Wednesday, December 28, 2011
Review: How to Build the Ghost in Your Attic
3.5 Stars - Strongly Recommended to fans of Indie literature & poetry
Publisher: Rose Metal Press
Oh my aching head. Who would have thought that a short novella-in-verse would have given my brain such a workout?! If you're anything like me, you'll want to open this book armed with an online dictionary and wikipedia at the ready.
I stumbled across Rose Metal Press awhile back, during an aimless perusal of some indie websites, and was impressed with their distinctive titles and cover art. Sniffing around their catalogue, I really liked the look and sound of Shippy's How to Build the Ghost in Your Attic, and was pleased when RMP agreed to ship it over for review.
The poem tells the story of Isaac Makepeace Watts, a loner who rents out the attic space above his landlady's house. We meet Isaac the moment a roof-grazing cow named Yazoo comes crashing through his ceiling, disrupting a ... ahem ... private moment he was sharing with one of his comic books. From there, the novella takes us through a maze of trippy flashbacks into Isaac's childhood and seemingly unrelated current events that eventually lead him to the hospital where his ailing father is being held.
Doesn't sound too bad, right? That's because it's not. It's actually quite good. It's got this futuristic sci-fi feel to it while, at the same time, appearing to take place in a modernized version of Thebes - the ancient greek city. It contains one of the most fantastical casts of minor characters I have ever read: talking gorillas that have the memories of Alzheimer's patients implanted in their brains, a landlord who buries singing christmas cards in the ground to confuse the moles, a mystical bar singer that Isaac confuses for a sphinx, and Oedipus, of all people, who seems to be on trial in the background throughout most of the book.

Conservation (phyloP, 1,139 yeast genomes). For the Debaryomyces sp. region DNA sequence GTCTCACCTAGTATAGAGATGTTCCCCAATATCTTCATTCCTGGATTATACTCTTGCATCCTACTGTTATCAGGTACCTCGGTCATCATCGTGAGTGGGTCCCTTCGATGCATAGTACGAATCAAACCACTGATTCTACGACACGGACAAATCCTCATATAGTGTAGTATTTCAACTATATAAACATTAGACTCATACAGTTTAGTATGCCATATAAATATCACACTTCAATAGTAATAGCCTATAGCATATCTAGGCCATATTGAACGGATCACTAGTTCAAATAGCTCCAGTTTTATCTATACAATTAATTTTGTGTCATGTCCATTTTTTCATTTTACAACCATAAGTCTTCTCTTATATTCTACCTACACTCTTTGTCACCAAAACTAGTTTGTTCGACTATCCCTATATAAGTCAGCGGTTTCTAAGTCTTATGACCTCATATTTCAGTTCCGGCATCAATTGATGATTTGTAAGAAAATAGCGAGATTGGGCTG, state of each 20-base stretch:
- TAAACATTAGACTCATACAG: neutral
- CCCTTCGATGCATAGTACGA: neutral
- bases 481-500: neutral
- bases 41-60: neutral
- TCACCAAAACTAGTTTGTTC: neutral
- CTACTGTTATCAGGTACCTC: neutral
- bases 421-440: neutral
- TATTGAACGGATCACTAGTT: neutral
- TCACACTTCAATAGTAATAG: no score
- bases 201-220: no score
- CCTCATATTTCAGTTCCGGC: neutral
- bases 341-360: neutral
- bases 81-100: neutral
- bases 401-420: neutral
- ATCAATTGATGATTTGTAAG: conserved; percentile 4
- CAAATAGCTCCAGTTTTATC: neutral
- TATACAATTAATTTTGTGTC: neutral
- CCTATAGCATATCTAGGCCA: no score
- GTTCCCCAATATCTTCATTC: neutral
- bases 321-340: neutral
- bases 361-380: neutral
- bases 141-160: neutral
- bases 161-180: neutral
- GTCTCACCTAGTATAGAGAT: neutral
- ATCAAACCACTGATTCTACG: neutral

For me, reading this full length poem was like looking into a fractured mirror. And I think that's a pretty apt description of Shippy's version of reality here too - fractured. Time seems to pass in its own way, edging Isaac along from moment to moment, buffeting him across the lines of past and present... which lends Isaac this sort of otherworldly feel. Perhaps this instigated the title of the book? Isaac, the ghost-man who lives in the attic, building a reality for himself out of his broken past and crooked, unclear present? Banging around upstairs, untethered to reality, until he's forced out into the world by a hungry cow...
While I immensely enjoyed the cheeky humor and somewhat stuffy (yes, I needed a dictionary) poetic language of this novella-in-verse, I am well aware that this book will not be for everyone. I suggest you test out some of Shippy's poetry, available online on his website, before jumping in feet first with this one. Though, once you do, I would love to hear your thoughts on it...